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Lean Sourcing: Measure

Lean Sourcing: Measure
In the last newsletter, we covered the first step of Lean Sourcing, "Define", as based on the Lean Six Sigma methodology. This month, we will review the second step, "Measure", as part of the DMADV approach.

The methodology is based on the application of DMADV, one of the tools in Lean Six Sigma. DMADV allows companies to obtain drastic improvements in their business processes. The name DMADV derives from the initials of the phases in the application of the methodology: Define, Measure, Analysis, Develop and Verify.

The basic premise of the first step, Define, is to lay the groundwork for a successful programme. Before beginning the "measure" phase, we should have:
- Defined the key process or problem to be addressed
- Agreed upon the goals of the initiative
- Identified the key stakeholders involved in the project
- Gained consensus and approval to move forward with the project

The key objectives of the "Measure" phase include the following:
- An accurate measurement system, based on *stakeholder-approved* definitions
- Sufficient information to validate the need and quantify the potential benefit
- Specific objectives to be met by the remainder of the initiative
- Approval (or agreement not to move forward) with the remainder of the project

Many initiatives falter or even fail in the Measure phase because it is very easy to get bogged down in data collection activities. Often, information is not readily available, or is 'hidden' across different groups, teams and stakeholders. In cases where no previous data has been collected, it may take weeks, or even months for a new measurement system to start producing meaningful information. Further, in cases where there is a great deal of data, simply putting the means in place to collect information can be an entire project in itself!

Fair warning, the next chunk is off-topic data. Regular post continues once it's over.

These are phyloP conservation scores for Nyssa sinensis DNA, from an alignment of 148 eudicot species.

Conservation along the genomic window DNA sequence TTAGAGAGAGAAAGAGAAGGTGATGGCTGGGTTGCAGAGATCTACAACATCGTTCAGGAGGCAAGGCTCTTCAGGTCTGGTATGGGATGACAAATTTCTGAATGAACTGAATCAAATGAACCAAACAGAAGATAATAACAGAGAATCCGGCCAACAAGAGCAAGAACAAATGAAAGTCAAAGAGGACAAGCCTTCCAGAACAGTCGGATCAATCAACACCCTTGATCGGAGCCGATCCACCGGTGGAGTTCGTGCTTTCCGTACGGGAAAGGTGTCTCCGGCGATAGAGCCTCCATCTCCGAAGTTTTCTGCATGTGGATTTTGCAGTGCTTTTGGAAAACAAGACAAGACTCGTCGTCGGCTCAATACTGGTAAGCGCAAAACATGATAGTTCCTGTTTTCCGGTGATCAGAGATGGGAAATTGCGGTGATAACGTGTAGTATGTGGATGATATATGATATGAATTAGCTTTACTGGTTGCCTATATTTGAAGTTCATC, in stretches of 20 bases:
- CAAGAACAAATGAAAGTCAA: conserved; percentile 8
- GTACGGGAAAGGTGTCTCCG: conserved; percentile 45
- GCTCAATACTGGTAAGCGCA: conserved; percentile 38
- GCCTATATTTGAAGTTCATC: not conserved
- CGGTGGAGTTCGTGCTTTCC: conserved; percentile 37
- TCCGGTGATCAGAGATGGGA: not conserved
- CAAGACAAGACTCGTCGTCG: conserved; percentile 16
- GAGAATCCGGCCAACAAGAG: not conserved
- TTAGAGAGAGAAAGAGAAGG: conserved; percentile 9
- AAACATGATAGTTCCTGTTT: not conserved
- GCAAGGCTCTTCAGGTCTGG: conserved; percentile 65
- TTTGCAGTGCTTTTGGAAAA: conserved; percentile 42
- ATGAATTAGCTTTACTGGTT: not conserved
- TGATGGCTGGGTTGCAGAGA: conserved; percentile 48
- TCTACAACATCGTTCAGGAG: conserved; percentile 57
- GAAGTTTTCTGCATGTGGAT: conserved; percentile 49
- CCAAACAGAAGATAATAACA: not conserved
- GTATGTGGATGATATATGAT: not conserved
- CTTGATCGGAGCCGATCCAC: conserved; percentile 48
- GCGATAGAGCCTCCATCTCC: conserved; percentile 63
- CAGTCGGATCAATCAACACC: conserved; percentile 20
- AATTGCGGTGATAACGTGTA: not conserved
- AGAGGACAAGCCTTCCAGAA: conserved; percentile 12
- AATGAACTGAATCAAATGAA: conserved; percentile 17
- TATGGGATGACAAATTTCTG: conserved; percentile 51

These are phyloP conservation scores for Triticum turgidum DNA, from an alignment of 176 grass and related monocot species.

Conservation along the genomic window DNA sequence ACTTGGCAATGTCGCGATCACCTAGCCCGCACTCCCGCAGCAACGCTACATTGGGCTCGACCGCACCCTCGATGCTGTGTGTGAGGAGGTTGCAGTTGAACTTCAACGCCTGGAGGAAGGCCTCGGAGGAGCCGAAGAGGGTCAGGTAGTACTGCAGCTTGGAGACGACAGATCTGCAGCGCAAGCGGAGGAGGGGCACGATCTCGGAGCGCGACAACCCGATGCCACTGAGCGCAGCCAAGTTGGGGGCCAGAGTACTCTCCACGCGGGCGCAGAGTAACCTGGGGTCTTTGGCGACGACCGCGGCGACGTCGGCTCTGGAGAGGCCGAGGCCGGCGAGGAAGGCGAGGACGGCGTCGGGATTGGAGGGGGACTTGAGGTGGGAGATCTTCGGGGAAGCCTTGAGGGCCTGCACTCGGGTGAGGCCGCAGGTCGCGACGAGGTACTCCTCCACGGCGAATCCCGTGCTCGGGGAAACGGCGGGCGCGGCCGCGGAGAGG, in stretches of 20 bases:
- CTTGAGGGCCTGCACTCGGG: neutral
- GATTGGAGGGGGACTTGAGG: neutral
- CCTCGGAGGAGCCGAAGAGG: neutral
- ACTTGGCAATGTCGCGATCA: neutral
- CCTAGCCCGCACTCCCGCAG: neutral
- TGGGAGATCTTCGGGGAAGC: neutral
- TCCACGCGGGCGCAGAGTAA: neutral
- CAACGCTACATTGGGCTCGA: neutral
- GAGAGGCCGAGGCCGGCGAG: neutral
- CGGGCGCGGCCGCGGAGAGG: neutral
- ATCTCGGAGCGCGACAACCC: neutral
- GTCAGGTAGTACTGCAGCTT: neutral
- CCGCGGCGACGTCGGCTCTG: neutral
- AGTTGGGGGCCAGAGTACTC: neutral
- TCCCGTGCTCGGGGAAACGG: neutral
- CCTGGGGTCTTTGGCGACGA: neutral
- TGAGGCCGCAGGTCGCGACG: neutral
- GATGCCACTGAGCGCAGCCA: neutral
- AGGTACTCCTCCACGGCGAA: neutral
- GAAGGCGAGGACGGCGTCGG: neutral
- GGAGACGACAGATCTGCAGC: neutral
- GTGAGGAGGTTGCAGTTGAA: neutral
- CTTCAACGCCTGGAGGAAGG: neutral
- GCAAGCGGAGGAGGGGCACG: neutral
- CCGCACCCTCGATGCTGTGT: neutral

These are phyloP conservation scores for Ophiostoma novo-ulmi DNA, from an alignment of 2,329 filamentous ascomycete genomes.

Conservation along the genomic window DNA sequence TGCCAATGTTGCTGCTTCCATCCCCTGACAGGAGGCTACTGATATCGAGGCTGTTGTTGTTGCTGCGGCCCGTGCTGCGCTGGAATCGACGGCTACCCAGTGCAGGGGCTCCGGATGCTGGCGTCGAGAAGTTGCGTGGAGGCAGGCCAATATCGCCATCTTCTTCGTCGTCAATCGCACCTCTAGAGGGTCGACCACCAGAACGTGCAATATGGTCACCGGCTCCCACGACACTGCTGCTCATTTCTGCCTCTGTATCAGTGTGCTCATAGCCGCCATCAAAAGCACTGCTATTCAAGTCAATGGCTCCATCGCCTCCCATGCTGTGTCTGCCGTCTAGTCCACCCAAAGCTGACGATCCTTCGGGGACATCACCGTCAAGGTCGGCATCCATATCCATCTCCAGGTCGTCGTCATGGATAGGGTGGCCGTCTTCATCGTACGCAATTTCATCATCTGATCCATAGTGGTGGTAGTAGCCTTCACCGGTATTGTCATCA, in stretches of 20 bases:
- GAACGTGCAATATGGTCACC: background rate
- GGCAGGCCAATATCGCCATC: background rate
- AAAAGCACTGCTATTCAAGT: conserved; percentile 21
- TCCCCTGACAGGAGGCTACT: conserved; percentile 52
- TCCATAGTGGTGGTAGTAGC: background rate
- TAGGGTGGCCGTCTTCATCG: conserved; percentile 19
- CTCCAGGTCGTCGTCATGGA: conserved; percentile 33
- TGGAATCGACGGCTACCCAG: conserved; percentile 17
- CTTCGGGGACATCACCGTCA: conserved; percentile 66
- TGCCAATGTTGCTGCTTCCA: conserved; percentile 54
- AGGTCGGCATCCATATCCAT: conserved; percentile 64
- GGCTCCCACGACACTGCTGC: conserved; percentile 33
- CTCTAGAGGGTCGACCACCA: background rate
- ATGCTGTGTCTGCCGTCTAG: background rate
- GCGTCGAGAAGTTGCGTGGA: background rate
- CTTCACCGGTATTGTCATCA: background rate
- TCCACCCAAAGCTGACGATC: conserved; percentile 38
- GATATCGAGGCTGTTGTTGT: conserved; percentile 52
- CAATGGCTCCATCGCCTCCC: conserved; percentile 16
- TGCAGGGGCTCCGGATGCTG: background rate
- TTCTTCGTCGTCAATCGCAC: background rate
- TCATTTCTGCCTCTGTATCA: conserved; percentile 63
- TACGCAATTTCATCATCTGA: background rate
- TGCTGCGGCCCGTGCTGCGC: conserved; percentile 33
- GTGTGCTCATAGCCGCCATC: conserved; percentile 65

A few things to keep in mind when conducting the "Measure" phase of a Lean Sourcing initiative:
- Don't ignore the standard measures, such as number of vendors (stratified by function/service), service quality, time to pay, number of transactions, and utilization of products/services... It doesn't have to be complicated!
- Be cognizant of spin-off projects, such as time tracking for services, or asset management for software and hardware products. Such projects are very helpful in squeezing waste out of the budget, but the absence of these tools shouldn't stall a lean sourcing initiative. Often, simply reducing unnecessary suppliers and tracking & enforcing basic performance metrics can provide an enormous benefit.
- In cases where the implementation of a new measurement system cannot be avoided, be sure to treat its implementation as a formal project. Done properly, this can be a big win by itself!
- Consult your steering committee and key stakeholders often. You' may well be burrowing deep into the details, so high-level reviews will help keep the big picture in focus.
- Data doesn't need to come from an IT system! Even subjective data, such as satisfaction surveys and focus group discussions can yield actionable information. At the very least, it will provide a good sanity check for other data you collect.
- Its OK if a large-scale programme isn't there. Although projects are typically kicked-off as a response to a seemingly obvious need, sometimes the data will say otherwise. Halting an expensive initiative for lack of clear benefits is as good as running a successful project!

At the end of the "Measure" phase, you will have a clear understanding of the problem at hand, the future target, and a discrete way of measuring your progress towards the goal. In our next installment, we will review the third phase, "Analyze", which covers the "how" improvements can be made.  

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